In the News: Making Allowance a Teachable Moment
When I reflect upon my childhood, I fondly recall my elementary school days at P.S. 116 in Manhattan. Despite enjoying school, my favorite time of the year was when I would proudly present my parents with my final report card of the school year. The reasons for this were two-fold: like most kids, I always looked forward to my summer vacation, and I knew that if I got good grades my parents would reward me with a gift of my choice (usually a Nintendo game).
As I turns out, I wasn’t the only kid being compensated for doing well in school. According to a recently released AICPA survey on how parents treat the subject of money with their children, 48 percent of parents say that they pay their kids for getting good grades. As CNN Money noted, the survey showed that the going rate for an ‘A’ is $16.60, which makes me think my parents were getting off easy back in the day.
"These findings make clear that it can pay to be a kid," said Jordan Amin, chair of the AICPA’s National CPA Financial Literacy Commission.
In addition to parents paying their children for their academic performance, the survey found that kids get an average of $65 a month in allowance – and that only 1% of them save any of it.
"Parents should have a conversation with their children about the importance of saving," Clare Levison, a member of AICPA’s National CPA Financial Literacy Commission and a mother of two, told Yahoo! Shine. "I would also basically set up the expectation that some of those things that children want are going to have to be purchased with the money kids have set aside."
My parents rewarding me for doing well in school was their way of teaching me that hard works pays off. I also remember them using my allowance to teach me about budgeting. To me, this meant being taught that if I chose to squander my allowance on treats from the ice cream man, I would not be ripping open a pack of baseball cards until I received my allowance again.
“As parents, we feel a strong commitment to our children and ensuring they have all that they need to succeed. One of the best gifts we can give them is a solid education on managing money,” Amin said.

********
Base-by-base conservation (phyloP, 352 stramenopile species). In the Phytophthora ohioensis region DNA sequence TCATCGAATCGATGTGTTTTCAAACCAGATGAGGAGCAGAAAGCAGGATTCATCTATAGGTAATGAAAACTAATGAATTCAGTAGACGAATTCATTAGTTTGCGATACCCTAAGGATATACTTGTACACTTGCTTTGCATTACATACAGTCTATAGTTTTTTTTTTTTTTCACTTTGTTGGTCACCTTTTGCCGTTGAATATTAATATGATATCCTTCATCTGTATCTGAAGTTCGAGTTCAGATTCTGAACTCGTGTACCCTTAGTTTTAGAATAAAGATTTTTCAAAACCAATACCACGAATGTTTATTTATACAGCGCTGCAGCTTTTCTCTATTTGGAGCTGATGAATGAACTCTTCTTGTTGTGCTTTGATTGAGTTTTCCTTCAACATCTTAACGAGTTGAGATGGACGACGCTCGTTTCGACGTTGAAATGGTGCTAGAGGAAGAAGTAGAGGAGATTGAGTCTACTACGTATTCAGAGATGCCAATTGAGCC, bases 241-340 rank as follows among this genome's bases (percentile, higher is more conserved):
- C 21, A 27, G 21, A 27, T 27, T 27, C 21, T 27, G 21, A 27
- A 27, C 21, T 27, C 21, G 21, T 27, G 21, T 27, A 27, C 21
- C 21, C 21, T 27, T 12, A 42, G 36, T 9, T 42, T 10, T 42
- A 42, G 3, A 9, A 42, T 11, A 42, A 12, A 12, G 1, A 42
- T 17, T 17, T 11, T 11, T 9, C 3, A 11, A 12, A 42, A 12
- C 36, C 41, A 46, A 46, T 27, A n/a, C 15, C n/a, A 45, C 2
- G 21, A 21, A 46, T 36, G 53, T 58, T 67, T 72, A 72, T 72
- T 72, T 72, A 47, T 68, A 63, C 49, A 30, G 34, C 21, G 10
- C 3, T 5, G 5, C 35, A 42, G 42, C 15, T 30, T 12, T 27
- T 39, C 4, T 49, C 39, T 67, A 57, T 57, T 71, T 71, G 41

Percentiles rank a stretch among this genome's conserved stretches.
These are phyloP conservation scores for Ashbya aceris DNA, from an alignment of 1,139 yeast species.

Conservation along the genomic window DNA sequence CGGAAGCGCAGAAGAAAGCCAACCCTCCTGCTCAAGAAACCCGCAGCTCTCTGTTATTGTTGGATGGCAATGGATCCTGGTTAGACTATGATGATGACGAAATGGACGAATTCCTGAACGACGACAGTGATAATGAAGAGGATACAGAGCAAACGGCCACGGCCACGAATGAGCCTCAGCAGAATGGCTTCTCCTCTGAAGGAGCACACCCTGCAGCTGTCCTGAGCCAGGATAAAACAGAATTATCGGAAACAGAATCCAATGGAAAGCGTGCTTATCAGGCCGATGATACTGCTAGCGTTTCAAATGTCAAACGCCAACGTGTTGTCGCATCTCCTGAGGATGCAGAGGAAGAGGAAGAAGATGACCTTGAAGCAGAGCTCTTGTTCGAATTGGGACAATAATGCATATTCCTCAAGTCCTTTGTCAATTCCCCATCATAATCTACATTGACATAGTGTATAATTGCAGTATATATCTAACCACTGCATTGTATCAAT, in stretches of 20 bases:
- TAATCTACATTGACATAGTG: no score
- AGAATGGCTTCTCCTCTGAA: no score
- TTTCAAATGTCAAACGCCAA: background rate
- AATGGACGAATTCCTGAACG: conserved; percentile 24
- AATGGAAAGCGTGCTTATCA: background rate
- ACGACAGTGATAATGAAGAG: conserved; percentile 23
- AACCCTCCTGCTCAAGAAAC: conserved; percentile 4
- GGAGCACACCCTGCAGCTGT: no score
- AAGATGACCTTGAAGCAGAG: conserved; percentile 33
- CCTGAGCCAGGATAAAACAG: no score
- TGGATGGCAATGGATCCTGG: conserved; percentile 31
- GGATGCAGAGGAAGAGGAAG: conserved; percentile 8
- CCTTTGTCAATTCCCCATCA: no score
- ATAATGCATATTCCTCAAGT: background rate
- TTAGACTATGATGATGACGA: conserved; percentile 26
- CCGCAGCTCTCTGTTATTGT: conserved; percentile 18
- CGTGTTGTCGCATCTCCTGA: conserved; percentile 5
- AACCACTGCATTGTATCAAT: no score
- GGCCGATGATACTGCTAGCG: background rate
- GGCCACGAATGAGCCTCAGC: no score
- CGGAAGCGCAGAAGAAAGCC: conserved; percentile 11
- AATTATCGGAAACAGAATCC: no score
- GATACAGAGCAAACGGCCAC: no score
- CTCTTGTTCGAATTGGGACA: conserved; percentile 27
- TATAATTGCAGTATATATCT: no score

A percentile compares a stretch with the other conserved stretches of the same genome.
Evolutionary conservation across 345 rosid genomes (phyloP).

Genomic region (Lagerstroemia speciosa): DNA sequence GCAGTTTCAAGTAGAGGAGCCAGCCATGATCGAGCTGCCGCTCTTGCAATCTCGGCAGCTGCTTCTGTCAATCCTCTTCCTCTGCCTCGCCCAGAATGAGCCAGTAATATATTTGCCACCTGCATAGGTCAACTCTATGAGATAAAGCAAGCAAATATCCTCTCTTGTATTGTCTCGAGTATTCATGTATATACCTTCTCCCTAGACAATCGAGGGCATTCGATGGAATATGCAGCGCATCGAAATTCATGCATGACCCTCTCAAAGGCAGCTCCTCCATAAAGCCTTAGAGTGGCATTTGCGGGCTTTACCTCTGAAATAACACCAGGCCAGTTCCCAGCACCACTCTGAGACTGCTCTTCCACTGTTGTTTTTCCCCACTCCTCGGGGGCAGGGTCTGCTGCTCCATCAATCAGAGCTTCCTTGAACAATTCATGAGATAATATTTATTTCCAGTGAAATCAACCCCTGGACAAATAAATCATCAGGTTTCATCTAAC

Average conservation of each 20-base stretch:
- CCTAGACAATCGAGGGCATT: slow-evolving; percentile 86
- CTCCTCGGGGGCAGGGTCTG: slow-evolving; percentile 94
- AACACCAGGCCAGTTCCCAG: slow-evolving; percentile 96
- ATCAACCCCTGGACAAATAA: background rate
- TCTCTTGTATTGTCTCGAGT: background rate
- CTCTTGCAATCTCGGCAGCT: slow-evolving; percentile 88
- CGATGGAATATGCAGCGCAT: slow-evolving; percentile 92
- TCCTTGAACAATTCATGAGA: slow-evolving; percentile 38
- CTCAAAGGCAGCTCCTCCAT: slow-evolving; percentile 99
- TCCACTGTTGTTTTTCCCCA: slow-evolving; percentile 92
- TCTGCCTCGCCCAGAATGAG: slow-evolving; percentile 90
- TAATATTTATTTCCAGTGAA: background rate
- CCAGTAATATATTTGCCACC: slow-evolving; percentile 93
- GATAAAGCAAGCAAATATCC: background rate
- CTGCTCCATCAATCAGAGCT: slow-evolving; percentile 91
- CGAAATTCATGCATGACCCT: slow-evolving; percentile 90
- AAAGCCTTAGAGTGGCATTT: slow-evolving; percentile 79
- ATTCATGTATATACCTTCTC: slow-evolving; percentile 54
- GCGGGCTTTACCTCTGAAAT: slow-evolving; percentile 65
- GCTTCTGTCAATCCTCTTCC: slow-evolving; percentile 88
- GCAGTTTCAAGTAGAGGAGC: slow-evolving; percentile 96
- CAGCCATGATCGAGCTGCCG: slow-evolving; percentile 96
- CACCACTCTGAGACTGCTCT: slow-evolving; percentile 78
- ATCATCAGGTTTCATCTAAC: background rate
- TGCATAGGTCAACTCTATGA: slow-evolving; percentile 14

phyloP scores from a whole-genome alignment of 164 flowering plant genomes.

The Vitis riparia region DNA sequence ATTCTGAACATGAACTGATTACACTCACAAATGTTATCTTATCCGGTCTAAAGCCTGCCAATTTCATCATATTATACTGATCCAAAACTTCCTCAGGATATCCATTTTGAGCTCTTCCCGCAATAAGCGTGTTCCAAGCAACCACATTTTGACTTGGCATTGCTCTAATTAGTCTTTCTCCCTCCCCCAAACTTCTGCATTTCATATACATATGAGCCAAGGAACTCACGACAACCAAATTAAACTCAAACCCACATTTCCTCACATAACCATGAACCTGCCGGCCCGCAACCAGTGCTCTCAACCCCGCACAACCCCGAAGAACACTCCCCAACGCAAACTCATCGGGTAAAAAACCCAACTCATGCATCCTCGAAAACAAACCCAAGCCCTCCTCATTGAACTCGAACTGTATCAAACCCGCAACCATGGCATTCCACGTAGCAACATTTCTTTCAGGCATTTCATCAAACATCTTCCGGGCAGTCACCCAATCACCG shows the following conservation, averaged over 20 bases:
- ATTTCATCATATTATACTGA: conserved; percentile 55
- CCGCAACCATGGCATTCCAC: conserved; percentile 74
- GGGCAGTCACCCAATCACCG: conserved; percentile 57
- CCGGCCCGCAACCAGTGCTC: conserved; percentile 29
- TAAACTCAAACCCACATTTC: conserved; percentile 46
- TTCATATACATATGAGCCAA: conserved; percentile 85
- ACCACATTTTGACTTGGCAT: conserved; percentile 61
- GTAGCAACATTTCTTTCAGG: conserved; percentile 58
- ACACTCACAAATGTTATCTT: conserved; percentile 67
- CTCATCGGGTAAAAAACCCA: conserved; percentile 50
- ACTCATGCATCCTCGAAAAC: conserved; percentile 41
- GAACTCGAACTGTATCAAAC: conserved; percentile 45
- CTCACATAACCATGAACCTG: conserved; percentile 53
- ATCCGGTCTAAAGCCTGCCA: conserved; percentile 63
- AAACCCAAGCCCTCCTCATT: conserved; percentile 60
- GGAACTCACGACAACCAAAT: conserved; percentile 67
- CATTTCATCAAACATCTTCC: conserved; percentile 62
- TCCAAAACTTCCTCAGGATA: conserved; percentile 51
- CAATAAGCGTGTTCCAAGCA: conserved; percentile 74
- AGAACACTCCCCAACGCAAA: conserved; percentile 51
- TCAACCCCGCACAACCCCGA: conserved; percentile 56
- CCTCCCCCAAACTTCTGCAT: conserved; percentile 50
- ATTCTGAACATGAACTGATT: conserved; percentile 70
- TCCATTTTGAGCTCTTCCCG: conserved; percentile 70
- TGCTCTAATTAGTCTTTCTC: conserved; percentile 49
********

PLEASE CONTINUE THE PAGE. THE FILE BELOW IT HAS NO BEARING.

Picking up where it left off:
The National CPA Financial Literacy Commission offers these tips for parents:
Set parameters. If you decide to pay an allowance, make sure your children clearly understand why they are getting it, how to earn it and how to lose it. Some families, for example, condition allowance on the completion of specified chores and make deductions for those that aren’t finished. Others set a base allowance and provide bonus opportunities for extra chores that are completed. No matter your approach, make sure that you align payment with action so your kids understand that money must be earned.
Set goals. An allowance is a great gateway to budgeting. Rather than giving your children money to spend at will, consider an allocation process that rewards a focus on short- and long-term thinking. You could, for instance, allow your child to set aside 25 percent for short-term goals like a new game or toy and 25 percent for immediate or impulse decisions, like outings with friends. You require that the remaining 50 percent be set aside for long-term goals like college and match those dollars to reinforce the reward of saving.
Talk often. The more you engage your children in financial discussions, the more likely they are to learn lessons and make good money management part of their daily life as they get older. During dinner, talk about saving for a big purchase, such as a family vacation, and how it might impact the budget—where will you cut back to save? Ask them to weigh in and help you think through the options so they learn how to do the analysis.